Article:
By Mansi Kumarasiri and Vijay Nagaraj for the Centre for Poverty Analysis (CEPA)
Sri Lanka has a significant policy history in the area of social housing. Since 1948, significant continuities and changes are evident in housing policy in urban areas, which also include environmental and habitat improvement measures as well as community-based participatory approaches.
Policy measures have spanned ‘aided self-help’ to ‘self-help’ to ‘sites and services’ and ‘in-situ upgradation’ approaches to relocation and real estate market-oriented densification strategies. Apart from the commitment and orientation of the political leadership, donors and development agencies and globally dominant ideological orientations have also influenced housing policy.
In addition there have been multiple public institutions engaged with the issue, which has also created significant challenges. The recent post-war moves by the Urban Development Authority in Colombo to relocate under-served settlements into high-rises has raised many questions regarding the basis of policy choices, citizens’ rights and entitlements, and State responsibility in relation to both the outcomes and the process by which the right to housing of the working class poor can be safeguarded.
At the 35th sessions of the United Nations General Assembly in 1980, at the initiative of then Prime Minister R. Premadasa, Sri Lanka mobilised support from several other countries and successfully moved a resolution that reaffirmed “adequate shelter and services as a basic human right.” The same resolution also called for an international year of shelter, which was duly observed in 1987.
In the ebb and flow of Sri Lankan housing policy it is the erosion and loss of a rights-based approach that is most keenly felt by the urban poor today. Once a global champion of housing as a right, policy in Sri Lanka has steadily tended towards adopting an approach that has viewed housing increasingly in terms of an economic asset. This has also meant that housing programs have de-emphasised social mobilisation of communities and reduce them to beneficiaries.
In urban areas, especially in the Western Province that has a large concentration of communities in poverty, upgrading housing with a strong emphasis on people’s participation has made way for one-size fits all high-rise solutions. A focus on freeing up ‘prime land’ land for financial returns i.e., creating real estate, has led to mass forced relocations of poor communities into high-maintenance structures. Apart from serious social and economic consequences for those affected, it has also left State agencies like the Urban Development Authority (UDA) with responsibilities and costs that they are not geared to meet.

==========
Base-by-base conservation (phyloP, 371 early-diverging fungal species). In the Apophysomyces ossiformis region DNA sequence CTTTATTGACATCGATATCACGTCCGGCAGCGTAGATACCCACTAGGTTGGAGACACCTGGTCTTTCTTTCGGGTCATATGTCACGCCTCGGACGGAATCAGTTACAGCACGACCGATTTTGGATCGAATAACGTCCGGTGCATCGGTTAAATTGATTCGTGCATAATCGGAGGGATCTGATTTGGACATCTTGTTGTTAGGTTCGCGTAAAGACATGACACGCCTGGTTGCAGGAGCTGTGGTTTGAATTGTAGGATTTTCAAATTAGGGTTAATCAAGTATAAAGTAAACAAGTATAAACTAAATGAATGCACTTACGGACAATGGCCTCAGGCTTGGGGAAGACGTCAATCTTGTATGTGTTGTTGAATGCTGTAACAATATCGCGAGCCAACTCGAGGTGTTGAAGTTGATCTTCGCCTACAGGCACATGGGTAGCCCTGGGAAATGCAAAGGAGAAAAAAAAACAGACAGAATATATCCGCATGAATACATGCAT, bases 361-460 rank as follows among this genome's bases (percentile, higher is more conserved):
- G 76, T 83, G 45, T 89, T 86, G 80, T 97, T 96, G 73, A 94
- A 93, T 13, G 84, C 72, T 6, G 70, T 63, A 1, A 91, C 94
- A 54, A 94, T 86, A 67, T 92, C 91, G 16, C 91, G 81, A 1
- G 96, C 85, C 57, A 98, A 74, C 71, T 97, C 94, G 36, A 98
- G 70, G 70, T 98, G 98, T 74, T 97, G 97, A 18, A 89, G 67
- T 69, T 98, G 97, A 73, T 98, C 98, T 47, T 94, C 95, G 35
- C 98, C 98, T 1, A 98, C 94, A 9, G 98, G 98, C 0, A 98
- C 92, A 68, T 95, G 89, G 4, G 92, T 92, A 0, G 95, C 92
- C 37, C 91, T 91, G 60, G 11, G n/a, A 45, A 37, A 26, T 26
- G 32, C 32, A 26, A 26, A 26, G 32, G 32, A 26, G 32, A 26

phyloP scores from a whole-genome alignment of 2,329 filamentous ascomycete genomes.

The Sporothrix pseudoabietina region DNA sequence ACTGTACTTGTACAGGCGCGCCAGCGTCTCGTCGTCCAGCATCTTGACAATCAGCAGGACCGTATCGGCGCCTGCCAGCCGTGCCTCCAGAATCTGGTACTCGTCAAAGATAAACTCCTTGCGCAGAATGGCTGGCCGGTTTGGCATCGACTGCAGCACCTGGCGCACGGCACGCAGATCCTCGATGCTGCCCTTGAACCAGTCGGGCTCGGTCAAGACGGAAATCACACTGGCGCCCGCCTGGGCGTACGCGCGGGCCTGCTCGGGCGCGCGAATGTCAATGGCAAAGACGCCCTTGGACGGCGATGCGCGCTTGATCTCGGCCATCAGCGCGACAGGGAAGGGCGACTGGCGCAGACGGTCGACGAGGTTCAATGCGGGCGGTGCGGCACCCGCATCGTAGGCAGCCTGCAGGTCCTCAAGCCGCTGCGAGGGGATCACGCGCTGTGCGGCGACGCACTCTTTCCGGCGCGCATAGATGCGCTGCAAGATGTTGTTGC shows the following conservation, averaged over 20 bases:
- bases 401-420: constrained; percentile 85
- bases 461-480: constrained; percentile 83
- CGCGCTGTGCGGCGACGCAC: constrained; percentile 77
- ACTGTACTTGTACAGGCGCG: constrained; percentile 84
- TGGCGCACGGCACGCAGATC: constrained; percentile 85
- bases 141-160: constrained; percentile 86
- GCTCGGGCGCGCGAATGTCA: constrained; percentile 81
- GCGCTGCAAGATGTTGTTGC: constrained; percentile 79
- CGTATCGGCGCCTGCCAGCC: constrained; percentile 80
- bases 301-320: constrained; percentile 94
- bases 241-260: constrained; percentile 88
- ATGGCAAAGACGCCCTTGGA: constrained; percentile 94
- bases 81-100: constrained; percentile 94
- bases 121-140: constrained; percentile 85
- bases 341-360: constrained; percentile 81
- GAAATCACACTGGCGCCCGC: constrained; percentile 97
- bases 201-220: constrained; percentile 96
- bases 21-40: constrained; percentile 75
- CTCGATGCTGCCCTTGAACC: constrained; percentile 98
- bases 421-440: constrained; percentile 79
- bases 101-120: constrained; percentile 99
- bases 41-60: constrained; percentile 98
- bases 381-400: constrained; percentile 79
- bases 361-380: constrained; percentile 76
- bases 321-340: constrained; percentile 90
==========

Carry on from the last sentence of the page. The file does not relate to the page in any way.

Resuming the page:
A return to a rights-based approach to housing for the urban poor implies, firstly, placing people and not land as a financial commodity at the centre of policy and avoid splitting the social and economic value of land. Secondly, it entails enabling and empowering local authorities and grassroots structures—like in the case of the Million Housing Programme—to play a central role in driving policy.
Thirdly, a rights-based approach also means recognising the agency and capacity of the urban poor—research world over has shown that they invest considerably in incrementally improving their housing—and not reducing them to ‘slum dwellers’ with ‘dangerous cultures’. A fourth crucial aspect of a rights-based approach is to ensure protection from forced evictions, minimise relocation and ensure full respect for all rights if relocation is essential.
But a return to a rights-based approach is not possible without addressing other critical institutional bottlenecks. The multiplicity of institutions, overlapping mandates and duplication has serious adverse implications in terms of planning, resource allocation, and also final outcomes. Strengthening institutional autonomy while enabling more transparent and accountable functioning and building a stronger culture of learning from experience is also critical.
Over the years, in the context of the housing for the poor, rights has been reduced to an empty slogan or narrowly understood in terms of the market. Sri Lanka’s own political history underlines that the right to housing is about the State’s fundamental obligation to its citizens to ensure a decent quality of life.
This National Housing Week is a good time to re-affirm a rights-based approach to housing and underline that the State does not always know best, after all people have built so many more houses than the State.